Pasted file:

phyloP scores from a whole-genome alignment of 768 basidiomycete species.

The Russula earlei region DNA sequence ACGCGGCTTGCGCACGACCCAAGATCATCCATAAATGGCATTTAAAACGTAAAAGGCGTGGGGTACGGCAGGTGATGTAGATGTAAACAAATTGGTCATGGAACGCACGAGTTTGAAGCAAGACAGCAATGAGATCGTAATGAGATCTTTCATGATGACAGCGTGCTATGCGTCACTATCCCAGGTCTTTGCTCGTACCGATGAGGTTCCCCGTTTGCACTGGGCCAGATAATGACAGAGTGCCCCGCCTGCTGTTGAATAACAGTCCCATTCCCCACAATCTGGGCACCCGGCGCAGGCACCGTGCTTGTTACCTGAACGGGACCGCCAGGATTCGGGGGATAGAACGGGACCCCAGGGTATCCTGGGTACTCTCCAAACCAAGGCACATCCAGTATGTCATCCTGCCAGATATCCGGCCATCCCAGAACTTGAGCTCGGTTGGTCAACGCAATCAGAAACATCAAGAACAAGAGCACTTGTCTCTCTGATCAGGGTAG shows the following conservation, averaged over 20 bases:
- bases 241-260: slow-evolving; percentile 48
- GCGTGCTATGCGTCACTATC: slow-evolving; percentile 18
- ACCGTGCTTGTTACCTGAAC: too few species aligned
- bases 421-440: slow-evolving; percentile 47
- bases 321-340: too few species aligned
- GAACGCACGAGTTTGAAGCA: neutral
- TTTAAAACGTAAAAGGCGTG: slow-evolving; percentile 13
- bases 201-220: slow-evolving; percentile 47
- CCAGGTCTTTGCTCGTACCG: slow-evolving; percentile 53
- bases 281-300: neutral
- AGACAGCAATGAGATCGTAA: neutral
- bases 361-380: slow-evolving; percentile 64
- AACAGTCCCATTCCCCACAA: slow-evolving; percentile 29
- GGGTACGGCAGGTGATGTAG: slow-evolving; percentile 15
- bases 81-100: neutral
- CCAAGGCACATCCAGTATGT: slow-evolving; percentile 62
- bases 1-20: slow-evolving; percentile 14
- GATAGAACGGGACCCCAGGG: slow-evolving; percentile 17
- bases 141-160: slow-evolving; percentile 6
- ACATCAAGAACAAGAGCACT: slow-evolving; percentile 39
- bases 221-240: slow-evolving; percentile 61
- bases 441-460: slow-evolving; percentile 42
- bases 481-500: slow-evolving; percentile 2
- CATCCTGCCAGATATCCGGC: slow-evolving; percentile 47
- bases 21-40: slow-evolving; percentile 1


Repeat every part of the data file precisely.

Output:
phyloP scores from a whole-genome alignment of 768 basidiomycete species.

The Russula earlei region DNA sequence ACGCGGCTTGCGCACGACCCAAGATCATCCATAAATGGCATTTAAAACGTAAAAGGCGTGGGGTACGGCAGGTGATGTAGATGTAAACAAATTGGTCATGGAACGCACGAGTTTGAAGCAAGACAGCAATGAGATCGTAATGAGATCTTTCATGATGACAGCGTGCTATGCGTCACTATCCCAGGTCTTTGCTCGTACCGATGAGGTTCCCCGTTTGCACTGGGCCAGATAATGACAGAGTGCCCCGCCTGCTGTTGAATAACAGTCCCATTCCCCACAATCTGGGCACCCGGCGCAGGCACCGTGCTTGTTACCTGAACGGGACCGCCAGGATTCGGGGGATAGAACGGGACCCCAGGGTATCCTGGGTACTCTCCAAACCAAGGCACATCCAGTATGTCATCCTGCCAGATATCCGGCCATCCCAGAACTTGAGCTCGGTTGGTCAACGCAATCAGAAACATCAAGAACAAGAGCACTTGTCTCTCTGATCAGGGTAG shows the following conservation, averaged over 20 bases:
- bases 241-260: slow-evolving; percentile 48
- GCGTGCTATGCGTCACTATC: slow-evolving; percentile 18
- ACCGTGCTTGTTACCTGAAC: too few species aligned
- bases 421-440: slow-evolving; percentile 47
- bases 321-340: too few species aligned
- GAACGCACGAGTTTGAAGCA: neutral
- TTTAAAACGTAAAAGGCGTG: slow-evolving; percentile 13
- bases 201-220: slow-evolving; percentile 47
- CCAGGTCTTTGCTCGTACCG: slow-evolving; percentile 53
- bases 281-300: neutral
- AGACAGCAATGAGATCGTAA: neutral
- bases 361-380: slow-evolving; percentile 64
- AACAGTCCCATTCCCCACAA: slow-evolving; percentile 29
- GGGTACGGCAGGTGATGTAG: slow-evolving; percentile 15
- bases 81-100: neutral
- CCAAGGCACATCCAGTATGT: slow-evolving; percentile 62
- bases 1-20: slow-evolving; percentile 14
- GATAGAACGGGACCCCAGGG: slow-evolving; percentile 17
- bases 141-160: slow-evolving; percentile 6
- ACATCAAGAACAAGAGCACT: slow-evolving; percentile 39
- bases 221-240: slow-evolving; percentile 61
- bases 441-460: slow-evolving; percentile 42
- bases 481-500: slow-evolving; percentile 2
- CATCCTGCCAGATATCCGGC: slow-evolving; percentile 47
- bases 21-40: slow-evolving; percentile 1